BioQuakes

AP Biology class blog for discussing current research in Biology

Altruism Brain Cells Discovered!

A recent study, published on Dec. 23 in the journal Nature Neuroscience, discovers brain cells that fire when monkeys act unselfishly! In the study, rhesus monkeys were monitored during interactions involving the giving away and acceptance of juice from other monkeys. The scientists observed that certain brain cells were triggered when the monkeys gave away juice, but were not triggered when the monkeys received juice.

Max Rushworth, a neuroscientist at Oxford University wrote in an email: “The new findings provide a ‘complete picture of the neuronal activity underlying a key aspect of social cognition,’…’It is definitely a major achievement.'”

Scientists in the field refer to these observations as the “do-gooder impulse.” Study co-author Michael Platt, a neuroscientist at Duke University, beleives that this primitive do-gooder impulse has evolved into that altruism we see in humans today.

Here is how that study was actually carried out. Platt and his fellow scientists taught the rhesus monkeys to play a computer game in which they looked at different shapes which either meant to give themselves, another monkey, or nobody a squirt of juice. As expected, the monkeys gave themselves the juice whenever they had the option. Then the researchers set up another trial, except this time the monkeys only had the option to either give juice away, or give no juice at all. In this trial, the monkeys consistently preferred giving away their juice over giving nothing at all.

When looking at the monkeys brain map, Platt and his colleagues saw that the neurons in the region called the anterior cingulate gyrus were being fired. That same region has been observed in other social interactions, such as when a person watches his or her romantic partner being pinched. The results suggest that that area of the brain may be responsible for creating empathy.

Platt speculates that this region maybe responsible for what is known as altruism in the human brain.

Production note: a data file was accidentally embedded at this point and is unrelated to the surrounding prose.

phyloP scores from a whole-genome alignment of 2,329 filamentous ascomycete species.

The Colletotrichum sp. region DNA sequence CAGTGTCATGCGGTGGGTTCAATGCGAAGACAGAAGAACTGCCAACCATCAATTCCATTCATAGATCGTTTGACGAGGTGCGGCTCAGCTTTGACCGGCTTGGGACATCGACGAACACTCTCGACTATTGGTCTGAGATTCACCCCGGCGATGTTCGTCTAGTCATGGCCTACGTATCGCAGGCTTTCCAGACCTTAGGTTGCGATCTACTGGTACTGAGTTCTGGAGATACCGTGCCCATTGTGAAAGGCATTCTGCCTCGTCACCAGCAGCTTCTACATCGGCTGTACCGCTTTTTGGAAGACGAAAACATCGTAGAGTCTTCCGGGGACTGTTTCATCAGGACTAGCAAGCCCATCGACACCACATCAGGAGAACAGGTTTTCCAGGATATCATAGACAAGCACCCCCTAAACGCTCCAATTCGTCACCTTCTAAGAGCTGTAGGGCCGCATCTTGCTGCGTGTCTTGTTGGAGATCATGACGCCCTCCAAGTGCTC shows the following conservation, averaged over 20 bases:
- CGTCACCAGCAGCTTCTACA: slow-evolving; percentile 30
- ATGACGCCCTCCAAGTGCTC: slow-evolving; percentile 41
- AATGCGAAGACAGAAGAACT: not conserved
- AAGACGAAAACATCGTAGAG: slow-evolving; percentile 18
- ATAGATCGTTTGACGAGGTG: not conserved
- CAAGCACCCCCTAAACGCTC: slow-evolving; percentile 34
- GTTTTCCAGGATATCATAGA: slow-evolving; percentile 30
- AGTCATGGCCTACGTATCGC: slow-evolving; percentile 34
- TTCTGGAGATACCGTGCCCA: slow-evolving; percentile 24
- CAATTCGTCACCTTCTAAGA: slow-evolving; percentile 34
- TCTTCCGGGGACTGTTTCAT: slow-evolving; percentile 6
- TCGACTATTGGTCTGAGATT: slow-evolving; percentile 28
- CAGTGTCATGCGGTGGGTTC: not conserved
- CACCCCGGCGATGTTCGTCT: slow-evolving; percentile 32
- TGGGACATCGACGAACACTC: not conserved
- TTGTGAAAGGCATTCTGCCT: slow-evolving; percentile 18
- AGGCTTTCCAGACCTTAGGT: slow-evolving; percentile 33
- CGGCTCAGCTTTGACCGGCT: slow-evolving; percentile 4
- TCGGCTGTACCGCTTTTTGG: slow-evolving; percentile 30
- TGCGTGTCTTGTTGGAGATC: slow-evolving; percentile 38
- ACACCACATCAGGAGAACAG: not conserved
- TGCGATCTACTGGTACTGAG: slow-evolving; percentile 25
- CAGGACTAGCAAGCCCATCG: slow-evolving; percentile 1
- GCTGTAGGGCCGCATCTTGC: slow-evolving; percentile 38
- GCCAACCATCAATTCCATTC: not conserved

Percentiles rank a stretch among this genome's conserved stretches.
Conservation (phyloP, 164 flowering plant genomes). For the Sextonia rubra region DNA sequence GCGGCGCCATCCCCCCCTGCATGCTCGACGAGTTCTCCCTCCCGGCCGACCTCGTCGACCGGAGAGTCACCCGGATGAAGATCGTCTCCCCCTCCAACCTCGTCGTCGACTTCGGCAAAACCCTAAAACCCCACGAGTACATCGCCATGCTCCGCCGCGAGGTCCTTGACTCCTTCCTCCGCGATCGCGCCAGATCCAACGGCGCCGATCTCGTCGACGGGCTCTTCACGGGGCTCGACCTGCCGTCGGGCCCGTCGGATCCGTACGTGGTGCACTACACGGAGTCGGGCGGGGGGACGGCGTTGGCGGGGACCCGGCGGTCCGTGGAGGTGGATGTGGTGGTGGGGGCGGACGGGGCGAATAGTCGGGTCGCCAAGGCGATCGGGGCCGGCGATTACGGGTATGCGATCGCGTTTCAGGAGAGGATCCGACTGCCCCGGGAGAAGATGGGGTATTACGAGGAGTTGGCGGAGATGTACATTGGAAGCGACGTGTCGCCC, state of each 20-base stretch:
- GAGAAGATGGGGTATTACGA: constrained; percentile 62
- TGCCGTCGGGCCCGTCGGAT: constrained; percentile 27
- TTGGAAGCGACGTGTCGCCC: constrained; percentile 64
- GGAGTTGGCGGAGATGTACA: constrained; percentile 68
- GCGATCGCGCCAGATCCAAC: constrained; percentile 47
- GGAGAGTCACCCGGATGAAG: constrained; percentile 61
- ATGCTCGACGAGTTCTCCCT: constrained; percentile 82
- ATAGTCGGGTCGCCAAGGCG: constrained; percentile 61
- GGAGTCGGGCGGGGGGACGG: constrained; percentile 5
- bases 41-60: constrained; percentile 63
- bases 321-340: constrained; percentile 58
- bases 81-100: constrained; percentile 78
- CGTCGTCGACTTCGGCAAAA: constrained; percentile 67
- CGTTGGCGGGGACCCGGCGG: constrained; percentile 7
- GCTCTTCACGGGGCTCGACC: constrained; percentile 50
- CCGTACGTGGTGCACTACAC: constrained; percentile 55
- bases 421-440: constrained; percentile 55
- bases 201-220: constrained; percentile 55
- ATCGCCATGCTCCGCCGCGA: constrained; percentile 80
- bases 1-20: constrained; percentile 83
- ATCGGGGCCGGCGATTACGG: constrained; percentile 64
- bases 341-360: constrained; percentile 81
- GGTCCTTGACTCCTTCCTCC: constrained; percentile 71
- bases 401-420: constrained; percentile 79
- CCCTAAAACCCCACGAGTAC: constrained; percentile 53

I find it fascinating how scientist are able to trace the sources of even the most highly regarded human traits. What do you guys think? What type of implication can such a discovery produce?

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3 Comments

  1. hannahbanana

    Wow this is a very interesting article! I never knew traits like altruism could trigger reactions in the brain. I wonder if this is something innate in humans. As we have seen for humans, some are more satisfied than others through service. Cool!

    To learn more about emotions and the brain check out this article..
    http://www.medicalnewstoday.com/releases/52415.php

  2. explodingllama342

    I think this is a great discovery. Personally, I’m of the mindset that humans need to stop thinking that they are so special. We’re basically just really intelligent animals, and I think this discovery is a very much needed slice of humble pie, although I think this gene may have skipped me 🙂

    This is a list of the 10 smartest animals. I think that it’s interesting all the different ways we can measure intelligence. Its seems that this will never be truly agreed upon, whether in animals or humans.

    http://www.msnbc.msn.com/id/24628983/ns/technology_and_science-science/t/smartest-animals/

  3. sayrest4

    This is very interesting! It has also been found that bees exhibit altruistic behavior as well. Worker Bees often sacrifice themselves for the Queen Bee. This can be seen when they sting something, often killing them.
    http://www.nimh.nih.gov/media/video/robinson.shtml
    http://www.animalethics.org.uk/altruism.html

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